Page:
Hole in the Wall is not your regular mall food court. You won’t find any plastic tables, stools, cold floor tiles, or even the typical fast food fare. Instead, you’re greeted by a warm, modern, and perfectly curated space decked out with wood panel picnic tables and deer antler lighting fixtures. You’re bombarded with our choice of gourmet sandwiches, umami fried chicken, or catfish nasi lemak for dinner and freshly baked craft cookies for dessert. No, Hole in the Wall is not your regular mall food court. And we bet you never imagined a food court to look like this.
The Tasteless Food Group is a band of merry restaurateurs whose relationship with food is intimate, to say the least. Famous for pioneering new restaurants concepts, they’ve spent their time challenging conventions and pushing the boundaries of our taste buds. As the people responsible for food concepts so modern and so tasty, it seems like an irony that they’ve dubbed themselves “Tasteless.” Or is it?
Behind the Name
“I think it’s because we want to be different all the time, in everything that we do,” said Charles Paw, the founder and guiding light of the Tasteless Food Group when asked about their name. As a business mogul, Charles is the man behind Digit, the company behind ubiquitous tech retailers Digital Walker and Beyond the Box. “That’s what excites me – doing something different,” he said. Charles is a firm believer in the power of innovation and ingenuity and uses that same line of thinking and applies it to a baser passion: food.
Inspired by his travels and diverse gustatory encounters, Charles began the Tasteless Food Group with an open mind and an empty stomach. He gathered talented individuals who shared his flare for culinary experimentation and provided them with both the resources and creative license to come up with restaurant concepts that would change the way Filipinos chewed their food.
The dream team he came up with includes Noel Mauricio, a classically trained chef in French Cuisine who has hustled with the top guns at Michelin-starred establishments in France and New York, and Miko Aspiras and Kristine Lotilla, award-winning pastry chefs recognized for their unconventional and innovative confections. Together, they form the Tasteless Food Group, exploring the boundaries of food and reshaping the landscape of the Philippine food scene, one concept at a time.
But being given free rein to make any concept imaginable is not as easy as it sounds. How do you balance ingenuity with flavor? How do you make something that’s new but still appeals to the general public? And in the infinite realm of culinary possibilities, where do you start?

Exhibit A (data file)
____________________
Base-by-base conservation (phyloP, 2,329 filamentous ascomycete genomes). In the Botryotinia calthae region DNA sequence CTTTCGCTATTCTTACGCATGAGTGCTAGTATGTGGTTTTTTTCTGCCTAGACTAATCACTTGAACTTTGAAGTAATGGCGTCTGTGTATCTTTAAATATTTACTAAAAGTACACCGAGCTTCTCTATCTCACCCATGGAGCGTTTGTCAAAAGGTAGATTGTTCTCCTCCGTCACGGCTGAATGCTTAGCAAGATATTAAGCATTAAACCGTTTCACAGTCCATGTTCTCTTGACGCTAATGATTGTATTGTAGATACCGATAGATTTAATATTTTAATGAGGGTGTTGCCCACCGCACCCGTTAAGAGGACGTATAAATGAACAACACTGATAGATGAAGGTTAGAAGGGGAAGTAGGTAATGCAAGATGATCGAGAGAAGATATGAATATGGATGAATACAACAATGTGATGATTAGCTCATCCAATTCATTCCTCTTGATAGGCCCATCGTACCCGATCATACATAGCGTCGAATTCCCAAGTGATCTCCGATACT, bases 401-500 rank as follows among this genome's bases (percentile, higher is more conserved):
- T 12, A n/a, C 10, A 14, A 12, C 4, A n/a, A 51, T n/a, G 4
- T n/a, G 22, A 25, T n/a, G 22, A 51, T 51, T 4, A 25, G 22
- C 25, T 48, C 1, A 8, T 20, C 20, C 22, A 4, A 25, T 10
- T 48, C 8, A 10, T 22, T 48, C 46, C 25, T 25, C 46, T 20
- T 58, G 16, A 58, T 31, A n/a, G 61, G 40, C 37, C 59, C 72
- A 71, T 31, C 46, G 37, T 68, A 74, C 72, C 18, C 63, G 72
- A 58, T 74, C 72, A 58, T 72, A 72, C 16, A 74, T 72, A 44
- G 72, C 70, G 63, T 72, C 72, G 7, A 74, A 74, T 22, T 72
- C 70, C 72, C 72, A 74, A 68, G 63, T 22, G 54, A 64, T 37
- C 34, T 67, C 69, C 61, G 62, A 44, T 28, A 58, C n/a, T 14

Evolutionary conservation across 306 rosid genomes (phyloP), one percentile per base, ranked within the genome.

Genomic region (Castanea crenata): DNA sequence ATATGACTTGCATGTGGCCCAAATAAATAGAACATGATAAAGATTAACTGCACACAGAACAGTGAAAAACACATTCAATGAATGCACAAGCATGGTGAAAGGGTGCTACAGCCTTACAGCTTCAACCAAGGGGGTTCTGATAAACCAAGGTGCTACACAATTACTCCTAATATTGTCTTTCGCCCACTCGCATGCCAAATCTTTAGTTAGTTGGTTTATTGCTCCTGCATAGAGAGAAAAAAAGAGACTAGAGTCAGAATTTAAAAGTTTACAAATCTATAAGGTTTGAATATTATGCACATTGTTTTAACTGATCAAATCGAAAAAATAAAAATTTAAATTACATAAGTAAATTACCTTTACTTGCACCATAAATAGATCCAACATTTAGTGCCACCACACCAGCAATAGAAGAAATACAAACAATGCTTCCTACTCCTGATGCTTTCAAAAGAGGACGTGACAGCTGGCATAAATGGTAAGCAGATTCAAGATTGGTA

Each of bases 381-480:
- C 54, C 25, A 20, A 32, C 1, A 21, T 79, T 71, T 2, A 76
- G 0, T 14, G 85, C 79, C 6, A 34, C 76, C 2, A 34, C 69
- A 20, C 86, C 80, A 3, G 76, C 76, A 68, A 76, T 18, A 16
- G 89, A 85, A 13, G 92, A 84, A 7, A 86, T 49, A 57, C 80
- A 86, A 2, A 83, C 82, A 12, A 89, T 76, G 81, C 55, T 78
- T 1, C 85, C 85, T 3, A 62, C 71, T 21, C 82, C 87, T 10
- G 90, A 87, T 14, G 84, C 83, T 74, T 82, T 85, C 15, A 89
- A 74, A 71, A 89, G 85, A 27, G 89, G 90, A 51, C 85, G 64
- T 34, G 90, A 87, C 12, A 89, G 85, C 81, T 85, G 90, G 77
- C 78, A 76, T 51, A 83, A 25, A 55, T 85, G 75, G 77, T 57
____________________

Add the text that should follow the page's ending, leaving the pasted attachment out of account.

Creativity in a Dish
It starts with Charles. He’ll be inspired by a dish he tasted during one of his trips or he’ll give a general directive. And from there, his team will brainstorm until they come up with an idea that appeals to all of them and at the same time adds value to the market. “Every concept that we do is something slightly different,” Charles said. “So there’s no taste. There’s no system.”
But just because their concept is new and different doesn’t necessarily mean that it’s always something bizarre and cutting edge. When Charles requested for a dessert concept from chef Miko and chef Kristine, they didn’t opt for anything fancy or complicated. They went back to basics with Scout’s Honor because home is a warm cookie. If you were given free rein in the kitchen, naturally what you would come up with are the flavors that you love and resonate with the most.
By letting their guts take the lead, the Tasteless Food Group allows their senses to shape their concepts. By following their passions, they’re blazing the trail for other restaurateurs and inadvertently transforming the landscape of the Philippine food scene.
To be tasteless, then, is to be brave–to shed the conventions of cooking and baking that we’ve grown accustomed to as well as the temptation to give in to trends. To be tasteless is to be open to the infinite possibilities of dining while still maintaining the integrity of flavor. Because eating is not just to sate hunger. Dining is an experience – a feast for all your senses; a moment to savor.
So when it comes to defining Tasteless, “It cannot be defined,” said chef Miko. “Tasteless [means] we don’t cater to a certain taste.” So keep your eyes peeled, your mind open, and your stomach ready for whatever concoction the Tasteless Food Group’s got up their sleeve next.
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